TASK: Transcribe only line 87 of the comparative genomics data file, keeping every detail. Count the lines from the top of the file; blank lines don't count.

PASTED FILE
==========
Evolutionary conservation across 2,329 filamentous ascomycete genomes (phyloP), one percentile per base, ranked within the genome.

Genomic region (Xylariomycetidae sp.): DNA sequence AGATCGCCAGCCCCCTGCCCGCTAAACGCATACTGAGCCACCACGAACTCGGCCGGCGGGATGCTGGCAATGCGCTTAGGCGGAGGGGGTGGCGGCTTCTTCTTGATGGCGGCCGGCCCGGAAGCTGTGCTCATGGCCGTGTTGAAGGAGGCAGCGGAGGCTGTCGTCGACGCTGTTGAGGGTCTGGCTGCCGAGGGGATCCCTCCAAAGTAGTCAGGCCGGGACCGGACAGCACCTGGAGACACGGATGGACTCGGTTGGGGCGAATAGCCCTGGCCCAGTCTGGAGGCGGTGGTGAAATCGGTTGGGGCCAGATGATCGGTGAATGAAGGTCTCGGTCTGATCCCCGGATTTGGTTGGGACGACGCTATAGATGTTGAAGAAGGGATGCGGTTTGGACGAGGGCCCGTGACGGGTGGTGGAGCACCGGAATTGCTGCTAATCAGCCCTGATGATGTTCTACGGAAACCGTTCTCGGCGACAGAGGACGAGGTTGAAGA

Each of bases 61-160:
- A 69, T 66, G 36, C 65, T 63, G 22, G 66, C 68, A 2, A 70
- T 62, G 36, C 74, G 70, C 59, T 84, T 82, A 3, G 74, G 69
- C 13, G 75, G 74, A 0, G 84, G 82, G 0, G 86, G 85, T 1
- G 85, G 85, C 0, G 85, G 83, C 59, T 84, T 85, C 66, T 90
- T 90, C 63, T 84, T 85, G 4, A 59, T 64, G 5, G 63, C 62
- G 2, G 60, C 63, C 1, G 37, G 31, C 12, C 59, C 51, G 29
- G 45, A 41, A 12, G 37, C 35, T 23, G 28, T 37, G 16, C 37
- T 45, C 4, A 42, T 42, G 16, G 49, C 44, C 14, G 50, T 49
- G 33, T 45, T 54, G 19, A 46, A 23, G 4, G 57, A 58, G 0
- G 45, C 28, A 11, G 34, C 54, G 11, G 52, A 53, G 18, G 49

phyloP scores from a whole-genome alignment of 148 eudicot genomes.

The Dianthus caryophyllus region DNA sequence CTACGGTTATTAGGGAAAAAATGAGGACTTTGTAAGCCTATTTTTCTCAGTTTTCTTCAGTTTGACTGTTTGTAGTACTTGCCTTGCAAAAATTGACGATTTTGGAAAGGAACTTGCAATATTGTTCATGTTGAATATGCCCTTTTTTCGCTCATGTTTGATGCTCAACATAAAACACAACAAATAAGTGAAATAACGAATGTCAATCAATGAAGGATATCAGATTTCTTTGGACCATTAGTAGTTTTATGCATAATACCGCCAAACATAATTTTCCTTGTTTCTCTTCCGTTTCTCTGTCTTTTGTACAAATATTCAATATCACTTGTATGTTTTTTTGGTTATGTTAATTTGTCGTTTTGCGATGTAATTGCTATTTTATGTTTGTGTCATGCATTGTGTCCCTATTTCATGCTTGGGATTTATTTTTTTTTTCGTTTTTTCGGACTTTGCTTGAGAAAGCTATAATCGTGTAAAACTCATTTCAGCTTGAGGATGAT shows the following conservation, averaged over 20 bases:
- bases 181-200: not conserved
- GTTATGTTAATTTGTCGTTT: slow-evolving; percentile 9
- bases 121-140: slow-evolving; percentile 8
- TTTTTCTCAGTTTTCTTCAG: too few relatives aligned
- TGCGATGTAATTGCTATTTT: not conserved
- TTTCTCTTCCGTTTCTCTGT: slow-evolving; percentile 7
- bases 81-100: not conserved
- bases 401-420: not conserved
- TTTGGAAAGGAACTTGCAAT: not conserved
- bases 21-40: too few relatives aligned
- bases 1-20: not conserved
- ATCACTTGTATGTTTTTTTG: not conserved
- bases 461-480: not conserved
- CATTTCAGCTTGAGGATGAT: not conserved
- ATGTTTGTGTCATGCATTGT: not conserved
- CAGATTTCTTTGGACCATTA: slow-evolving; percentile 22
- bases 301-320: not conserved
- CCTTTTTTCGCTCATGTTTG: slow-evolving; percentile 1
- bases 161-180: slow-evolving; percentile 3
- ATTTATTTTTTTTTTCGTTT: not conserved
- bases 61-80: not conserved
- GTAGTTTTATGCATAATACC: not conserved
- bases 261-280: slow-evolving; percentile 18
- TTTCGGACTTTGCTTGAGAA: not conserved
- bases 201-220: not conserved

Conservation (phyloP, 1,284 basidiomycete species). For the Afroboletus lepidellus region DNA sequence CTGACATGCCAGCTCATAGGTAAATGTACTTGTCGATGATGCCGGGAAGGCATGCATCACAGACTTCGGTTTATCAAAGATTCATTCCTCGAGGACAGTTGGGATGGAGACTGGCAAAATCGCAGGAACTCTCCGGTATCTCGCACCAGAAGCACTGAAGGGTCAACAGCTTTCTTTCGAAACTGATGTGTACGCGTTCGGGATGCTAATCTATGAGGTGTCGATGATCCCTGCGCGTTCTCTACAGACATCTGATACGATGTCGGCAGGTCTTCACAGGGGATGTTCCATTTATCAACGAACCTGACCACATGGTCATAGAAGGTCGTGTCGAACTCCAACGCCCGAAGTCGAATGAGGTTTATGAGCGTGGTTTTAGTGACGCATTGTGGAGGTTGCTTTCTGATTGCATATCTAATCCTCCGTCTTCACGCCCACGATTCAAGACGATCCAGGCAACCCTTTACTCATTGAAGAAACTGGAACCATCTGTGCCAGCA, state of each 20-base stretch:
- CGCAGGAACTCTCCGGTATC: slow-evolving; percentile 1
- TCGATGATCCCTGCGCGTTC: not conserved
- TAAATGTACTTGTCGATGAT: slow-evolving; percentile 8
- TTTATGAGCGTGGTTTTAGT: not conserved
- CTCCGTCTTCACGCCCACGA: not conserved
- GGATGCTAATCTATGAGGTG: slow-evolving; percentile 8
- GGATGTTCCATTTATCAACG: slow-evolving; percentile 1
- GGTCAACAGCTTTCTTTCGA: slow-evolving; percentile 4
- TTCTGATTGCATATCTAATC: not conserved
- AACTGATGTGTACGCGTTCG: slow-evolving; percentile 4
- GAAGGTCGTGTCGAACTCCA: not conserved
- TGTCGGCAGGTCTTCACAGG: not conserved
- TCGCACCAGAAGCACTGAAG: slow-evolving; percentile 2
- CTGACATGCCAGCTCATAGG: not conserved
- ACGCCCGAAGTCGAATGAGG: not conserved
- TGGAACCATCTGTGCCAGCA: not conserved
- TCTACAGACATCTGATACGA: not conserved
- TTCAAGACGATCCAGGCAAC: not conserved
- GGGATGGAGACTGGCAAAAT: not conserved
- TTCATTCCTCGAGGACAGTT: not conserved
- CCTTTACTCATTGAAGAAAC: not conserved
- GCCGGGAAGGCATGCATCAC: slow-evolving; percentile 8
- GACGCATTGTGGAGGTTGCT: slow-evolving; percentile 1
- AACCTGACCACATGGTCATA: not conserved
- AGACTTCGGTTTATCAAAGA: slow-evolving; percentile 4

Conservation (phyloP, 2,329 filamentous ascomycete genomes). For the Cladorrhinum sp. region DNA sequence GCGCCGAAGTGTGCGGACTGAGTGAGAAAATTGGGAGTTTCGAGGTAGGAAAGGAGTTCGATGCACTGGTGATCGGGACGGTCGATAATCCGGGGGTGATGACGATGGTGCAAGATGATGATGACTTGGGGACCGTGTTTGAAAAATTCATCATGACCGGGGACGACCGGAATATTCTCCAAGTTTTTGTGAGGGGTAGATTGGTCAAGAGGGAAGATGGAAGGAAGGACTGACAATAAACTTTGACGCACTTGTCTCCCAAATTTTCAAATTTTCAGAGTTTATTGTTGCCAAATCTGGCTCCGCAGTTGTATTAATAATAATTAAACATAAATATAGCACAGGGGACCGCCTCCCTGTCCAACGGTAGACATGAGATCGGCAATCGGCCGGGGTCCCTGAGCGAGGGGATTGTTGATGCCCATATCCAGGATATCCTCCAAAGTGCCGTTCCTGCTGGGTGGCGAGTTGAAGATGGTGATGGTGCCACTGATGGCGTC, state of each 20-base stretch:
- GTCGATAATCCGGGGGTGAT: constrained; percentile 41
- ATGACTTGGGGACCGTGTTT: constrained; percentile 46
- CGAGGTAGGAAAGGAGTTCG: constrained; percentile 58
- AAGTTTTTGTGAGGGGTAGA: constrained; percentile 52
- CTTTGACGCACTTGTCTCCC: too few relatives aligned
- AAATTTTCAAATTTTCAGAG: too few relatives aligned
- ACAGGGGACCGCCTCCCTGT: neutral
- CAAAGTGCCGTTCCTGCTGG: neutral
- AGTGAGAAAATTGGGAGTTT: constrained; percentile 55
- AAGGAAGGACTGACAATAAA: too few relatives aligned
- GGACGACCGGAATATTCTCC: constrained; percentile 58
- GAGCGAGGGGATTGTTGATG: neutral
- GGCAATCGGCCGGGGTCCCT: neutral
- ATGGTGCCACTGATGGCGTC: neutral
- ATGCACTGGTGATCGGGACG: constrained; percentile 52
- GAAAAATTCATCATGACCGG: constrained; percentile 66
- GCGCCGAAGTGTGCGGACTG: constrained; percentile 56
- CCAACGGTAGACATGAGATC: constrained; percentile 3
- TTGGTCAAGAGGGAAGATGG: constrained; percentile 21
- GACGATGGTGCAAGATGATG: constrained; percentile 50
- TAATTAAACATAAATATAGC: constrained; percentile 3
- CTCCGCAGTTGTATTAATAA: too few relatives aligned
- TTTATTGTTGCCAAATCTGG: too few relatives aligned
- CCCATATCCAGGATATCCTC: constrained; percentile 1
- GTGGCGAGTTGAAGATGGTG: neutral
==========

- GACGATGGTGCAAGATGATG: constrained; percentile 50